The Visual Computer

, Volume 33, Issue 6–8, pp 1061–1071 | Cite as

Stacked fully convolutional networks with multi-channel learning: application to medical image segmentation

  • Lei Bi
  • Jinman KimEmail author
  • Ashnil Kumar
  • Michael Fulham
  • Dagan Feng
Original Article


The automated segmentation of regions of interest (ROIs) in medical imaging is the fundamental requirement for the derivation of high-level semantics for image analysis in clinical decision support systems. Traditional segmentation approaches such as region-based depend heavily upon hand-crafted features and a priori knowledge of the user. As such, these methods are difficult to adopt within a clinical environment. Recently, methods based on fully convolutional networks (FCN) have achieved great success in the segmentation of general images. FCNs leverage a large labeled dataset to hierarchically learn the features that best correspond to the shallow appearance as well as the deep semantics of the images. However, when applied to medical images, FCNs usually produce coarse ROI detection and poor boundary definitions primarily due to the limited number of labeled training data and limited constraints of label agreement among neighboring similar pixels. In this paper, we propose a new stacked FCN architecture with multi-channel learning (SFCN-ML). We embed the FCN in a stacked architecture to learn the foreground ROI features and background non-ROI features separately and then integrate these different channels to produce the final segmentation result. In contrast to traditional FCN methods, our SFCN-ML architecture enables the visual attributes and semantics derived from both the fore- and background channels to be iteratively learned and inferred. We conducted extensive experiments on three public datasets with a variety of visual challenges. Our results show that our SFCN-ML is more effective and robust than a routine FCN and its variants, and other state-of-the-art methods.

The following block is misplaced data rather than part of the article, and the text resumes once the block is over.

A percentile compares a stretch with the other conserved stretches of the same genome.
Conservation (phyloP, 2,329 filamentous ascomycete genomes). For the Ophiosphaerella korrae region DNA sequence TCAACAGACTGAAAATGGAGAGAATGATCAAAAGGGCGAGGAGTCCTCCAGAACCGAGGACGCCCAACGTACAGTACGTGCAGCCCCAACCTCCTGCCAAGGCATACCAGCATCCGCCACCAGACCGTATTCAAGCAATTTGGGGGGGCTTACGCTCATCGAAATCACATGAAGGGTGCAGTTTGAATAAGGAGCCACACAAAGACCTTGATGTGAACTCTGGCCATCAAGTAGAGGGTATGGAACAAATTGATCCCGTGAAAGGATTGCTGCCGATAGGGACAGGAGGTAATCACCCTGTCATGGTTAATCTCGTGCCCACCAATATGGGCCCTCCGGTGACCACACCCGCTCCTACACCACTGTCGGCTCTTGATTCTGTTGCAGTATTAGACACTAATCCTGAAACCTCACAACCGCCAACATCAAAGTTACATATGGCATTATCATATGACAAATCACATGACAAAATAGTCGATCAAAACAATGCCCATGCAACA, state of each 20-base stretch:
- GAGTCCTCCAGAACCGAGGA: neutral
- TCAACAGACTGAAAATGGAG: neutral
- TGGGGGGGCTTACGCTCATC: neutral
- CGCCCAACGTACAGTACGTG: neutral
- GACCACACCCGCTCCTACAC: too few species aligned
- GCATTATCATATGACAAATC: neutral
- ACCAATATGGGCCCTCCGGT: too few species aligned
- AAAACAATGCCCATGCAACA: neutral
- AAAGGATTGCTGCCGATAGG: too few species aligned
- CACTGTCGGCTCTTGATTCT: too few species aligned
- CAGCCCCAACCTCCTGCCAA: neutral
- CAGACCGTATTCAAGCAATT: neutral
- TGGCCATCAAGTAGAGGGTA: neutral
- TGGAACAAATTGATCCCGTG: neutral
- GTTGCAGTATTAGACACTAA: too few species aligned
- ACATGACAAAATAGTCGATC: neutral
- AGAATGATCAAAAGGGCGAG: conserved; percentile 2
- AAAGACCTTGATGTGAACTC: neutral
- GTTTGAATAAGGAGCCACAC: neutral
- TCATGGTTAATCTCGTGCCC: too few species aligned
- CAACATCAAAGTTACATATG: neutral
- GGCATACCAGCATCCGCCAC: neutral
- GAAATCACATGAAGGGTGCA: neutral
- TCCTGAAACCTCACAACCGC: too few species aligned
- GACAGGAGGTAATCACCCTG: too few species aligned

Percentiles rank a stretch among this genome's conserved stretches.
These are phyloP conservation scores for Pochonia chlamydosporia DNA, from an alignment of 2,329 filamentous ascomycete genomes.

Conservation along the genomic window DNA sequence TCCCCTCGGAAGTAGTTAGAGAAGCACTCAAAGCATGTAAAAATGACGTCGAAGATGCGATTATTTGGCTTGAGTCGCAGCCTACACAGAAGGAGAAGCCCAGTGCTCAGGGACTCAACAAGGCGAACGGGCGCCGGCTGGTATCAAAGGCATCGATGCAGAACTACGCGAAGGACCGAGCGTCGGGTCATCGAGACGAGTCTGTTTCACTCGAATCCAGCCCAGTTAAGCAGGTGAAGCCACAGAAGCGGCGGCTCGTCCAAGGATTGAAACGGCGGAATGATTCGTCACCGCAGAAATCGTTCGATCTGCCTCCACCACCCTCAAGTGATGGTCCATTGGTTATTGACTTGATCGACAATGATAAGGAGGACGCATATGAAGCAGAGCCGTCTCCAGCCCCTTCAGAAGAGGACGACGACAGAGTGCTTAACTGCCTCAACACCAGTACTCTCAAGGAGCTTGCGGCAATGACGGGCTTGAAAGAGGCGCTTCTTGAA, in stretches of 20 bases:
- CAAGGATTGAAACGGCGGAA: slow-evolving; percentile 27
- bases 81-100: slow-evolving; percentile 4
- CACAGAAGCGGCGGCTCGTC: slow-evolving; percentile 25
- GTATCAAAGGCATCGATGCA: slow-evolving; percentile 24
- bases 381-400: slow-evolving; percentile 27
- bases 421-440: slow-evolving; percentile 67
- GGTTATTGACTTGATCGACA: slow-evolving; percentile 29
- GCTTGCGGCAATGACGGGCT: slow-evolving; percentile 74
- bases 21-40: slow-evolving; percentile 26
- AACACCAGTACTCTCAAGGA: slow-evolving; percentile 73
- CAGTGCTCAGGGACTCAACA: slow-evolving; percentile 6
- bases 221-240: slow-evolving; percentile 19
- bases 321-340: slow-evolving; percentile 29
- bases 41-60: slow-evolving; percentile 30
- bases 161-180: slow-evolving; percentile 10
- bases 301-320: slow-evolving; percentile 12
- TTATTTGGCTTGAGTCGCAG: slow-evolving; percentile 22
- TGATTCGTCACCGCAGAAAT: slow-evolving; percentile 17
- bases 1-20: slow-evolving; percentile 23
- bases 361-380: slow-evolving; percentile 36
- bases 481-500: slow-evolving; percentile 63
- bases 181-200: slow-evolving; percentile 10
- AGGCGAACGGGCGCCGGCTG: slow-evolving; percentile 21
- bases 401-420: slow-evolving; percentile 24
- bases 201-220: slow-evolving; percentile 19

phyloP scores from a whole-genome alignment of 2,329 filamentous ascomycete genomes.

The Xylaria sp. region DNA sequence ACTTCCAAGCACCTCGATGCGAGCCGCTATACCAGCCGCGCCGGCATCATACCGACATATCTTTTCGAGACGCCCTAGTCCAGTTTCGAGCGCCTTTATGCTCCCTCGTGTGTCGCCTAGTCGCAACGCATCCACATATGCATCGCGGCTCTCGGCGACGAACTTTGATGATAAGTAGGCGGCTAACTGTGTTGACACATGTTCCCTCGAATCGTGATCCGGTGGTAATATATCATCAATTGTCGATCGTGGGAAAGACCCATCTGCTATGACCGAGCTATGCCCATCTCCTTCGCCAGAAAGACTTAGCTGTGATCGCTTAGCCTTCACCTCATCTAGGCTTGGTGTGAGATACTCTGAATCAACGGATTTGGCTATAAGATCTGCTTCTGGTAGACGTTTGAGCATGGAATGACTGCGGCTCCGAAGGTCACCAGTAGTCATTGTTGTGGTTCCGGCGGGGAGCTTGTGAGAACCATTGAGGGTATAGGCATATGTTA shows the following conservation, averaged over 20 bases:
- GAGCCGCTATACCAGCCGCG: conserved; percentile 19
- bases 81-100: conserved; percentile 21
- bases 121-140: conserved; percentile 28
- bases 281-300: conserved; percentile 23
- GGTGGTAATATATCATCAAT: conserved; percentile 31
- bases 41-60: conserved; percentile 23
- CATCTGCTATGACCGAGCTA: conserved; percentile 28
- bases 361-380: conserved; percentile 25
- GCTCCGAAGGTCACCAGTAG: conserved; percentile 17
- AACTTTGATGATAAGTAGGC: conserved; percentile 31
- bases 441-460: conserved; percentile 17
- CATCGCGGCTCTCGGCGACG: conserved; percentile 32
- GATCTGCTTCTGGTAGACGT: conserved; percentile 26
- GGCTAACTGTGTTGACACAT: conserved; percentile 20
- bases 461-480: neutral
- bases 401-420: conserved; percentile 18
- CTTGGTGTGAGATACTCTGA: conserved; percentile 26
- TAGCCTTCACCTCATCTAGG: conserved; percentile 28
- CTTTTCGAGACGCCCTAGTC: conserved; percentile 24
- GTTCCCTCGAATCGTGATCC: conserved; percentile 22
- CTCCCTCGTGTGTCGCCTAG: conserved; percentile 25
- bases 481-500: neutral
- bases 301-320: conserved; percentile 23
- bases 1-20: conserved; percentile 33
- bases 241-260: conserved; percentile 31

Fully convolutional networks (FCNs) Segmentation Regions of interest (ROI) 


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Copyright information

© Springer-Verlag Berlin Heidelberg 2017

Authors and Affiliations

  • Lei Bi
    • 1
  • Jinman Kim
    • 1
    Email author
  • Ashnil Kumar
    • 1
  • Michael Fulham
    • 1
    • 2
    • 3
  • Dagan Feng
    • 1
    • 4
  1. 1.School of Information TechnologiesThe University of SydneySydneyAustralia
  2. 2.Department of Molecular ImagingRoyal Prince Alfred HospitalSydneyAustralia
  3. 3.Sydney Medical SchoolThe University of SydneySydneyAustralia
  4. 4.Med-X Research InstituteShanghai Jiao Tong UniversityShanghaiChina

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